Illustrative label moieties for the molecular beacons include a fluorophore and a second moiety having fluorescence quenching properties (i.e., a “quencher”). In this embodiment, the characteristic signal is likely fluorescence of a particular wavelength, but alternatively could be a visible light signal. When fluorescence is involved, changes in emission are preferably due to FRET, or to radiative energy transfer or non-FRET modes. When a molecular beacon having a pair of interactive labels in the closed state is stimulated by an appropriate frequency of light, a fluorescent signal is generated at a first level, which may be very low. When this same molecular beacon is in the open state and is stimulated by an appropriate frequency of light, the fluorophore and the quencher moieties are sufficiently separated from each other such that energy transfer between them is substantially precluded. Under that condition, the quencher moiety is unable to quench the fluorescence from the fluorophore moiety. If the fluorophore is stimulated by light energy of an appropriate wavelength, a fluorescent signal of a second level, higher than the first level, will be generated. The difference between the two levels of fluorescence is detectable and measurable. Using fluorophore and quencher moieties in this manner, the molecular beacon is only “on” in the “open” conformation and indicates that the probe is bound to the target by emanating an easily detectable signal. The conformational state of the probe alters the signal generated from the probe by regulating the interaction between the label moieties.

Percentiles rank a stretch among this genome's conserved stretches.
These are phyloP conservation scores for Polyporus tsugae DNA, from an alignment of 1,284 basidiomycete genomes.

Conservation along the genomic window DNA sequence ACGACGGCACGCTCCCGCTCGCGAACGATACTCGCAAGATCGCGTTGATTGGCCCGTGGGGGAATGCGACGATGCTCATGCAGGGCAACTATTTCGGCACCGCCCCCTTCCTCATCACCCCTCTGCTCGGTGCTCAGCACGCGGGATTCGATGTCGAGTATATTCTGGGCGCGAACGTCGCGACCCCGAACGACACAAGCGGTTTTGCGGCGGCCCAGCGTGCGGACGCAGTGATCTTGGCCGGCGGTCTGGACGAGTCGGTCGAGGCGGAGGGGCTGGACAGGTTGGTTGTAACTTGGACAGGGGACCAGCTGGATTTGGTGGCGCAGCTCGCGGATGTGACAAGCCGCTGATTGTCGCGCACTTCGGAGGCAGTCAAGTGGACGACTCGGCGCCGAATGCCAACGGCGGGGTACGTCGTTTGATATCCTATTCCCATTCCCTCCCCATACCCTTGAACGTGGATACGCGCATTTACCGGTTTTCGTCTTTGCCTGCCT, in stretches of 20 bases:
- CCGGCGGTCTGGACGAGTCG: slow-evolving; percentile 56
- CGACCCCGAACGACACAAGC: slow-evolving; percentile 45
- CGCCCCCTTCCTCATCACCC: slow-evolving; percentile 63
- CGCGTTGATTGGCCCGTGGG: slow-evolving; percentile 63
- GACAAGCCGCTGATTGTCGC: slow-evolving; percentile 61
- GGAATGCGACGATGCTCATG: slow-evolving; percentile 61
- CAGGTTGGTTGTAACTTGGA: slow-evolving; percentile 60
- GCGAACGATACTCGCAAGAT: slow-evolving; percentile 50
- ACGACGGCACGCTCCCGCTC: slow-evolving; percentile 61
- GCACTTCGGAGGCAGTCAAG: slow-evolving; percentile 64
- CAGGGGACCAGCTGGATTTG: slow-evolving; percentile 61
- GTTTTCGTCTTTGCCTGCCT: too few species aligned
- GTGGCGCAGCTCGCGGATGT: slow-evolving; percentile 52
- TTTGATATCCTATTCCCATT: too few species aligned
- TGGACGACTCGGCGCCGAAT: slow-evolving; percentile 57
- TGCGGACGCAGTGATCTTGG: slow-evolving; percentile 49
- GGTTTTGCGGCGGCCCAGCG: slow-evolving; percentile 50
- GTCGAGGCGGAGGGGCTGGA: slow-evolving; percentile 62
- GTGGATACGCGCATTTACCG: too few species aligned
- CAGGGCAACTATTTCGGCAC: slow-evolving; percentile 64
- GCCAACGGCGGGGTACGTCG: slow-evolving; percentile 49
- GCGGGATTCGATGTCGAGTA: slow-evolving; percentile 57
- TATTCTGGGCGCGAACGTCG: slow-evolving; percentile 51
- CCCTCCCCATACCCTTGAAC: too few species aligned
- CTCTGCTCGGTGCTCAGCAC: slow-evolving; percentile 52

Examples of donor/acceptor label pairs that may be used, making no attempt to distinguish FRET from non-FRET pairs, include fluorescein/tetramethylrhodamine, IAEDANS/fluorescein, EDANS/DABCYL, coumarin/DABCYL, fluorescein/fluorescein, BODIPY FL/BODIPY FL, fluorescein/DABCYL, lucifer yellow/DABCYL, BODIPY/DABCYL, eosine/DABCYL, erythrosine/DABCYL, tetramethylrhodamine/DABCYL, Texas Red/DABCYL, CY5/BH1, CY5/BH2, CY3/BH1, CY3/BH2, and fluorescein/QSY7 dye. Those having an ordinary level of skill in the art will understand that when donor and acceptor dyes are different, energy transfer can be detected by the appearance of sensitized fluorescence of the acceptor or by quenching of donor fluorescence. When the donor and acceptor species are the same, energy can be detected by the resulting fluorescence depolarization. Non-fluorescent acceptors such as DABCYL and the QSY 7 dyes advantageously eliminate the potential problem of background fluorescence resulting from direct (i.e., non-sensitized) acceptor excitation. Preferred fluorophore moieties that can be used as one member of a donor-acceptor pair include fluorescein, ROX, and the CY dyes (such as CY5). Highly preferred quencher moieties that can be used as another member of a donor-acceptor pair include DABCYL and the Black Hole Quencher moieties, which are available from Biosearch Technologies, Inc. (Novato, Calif.).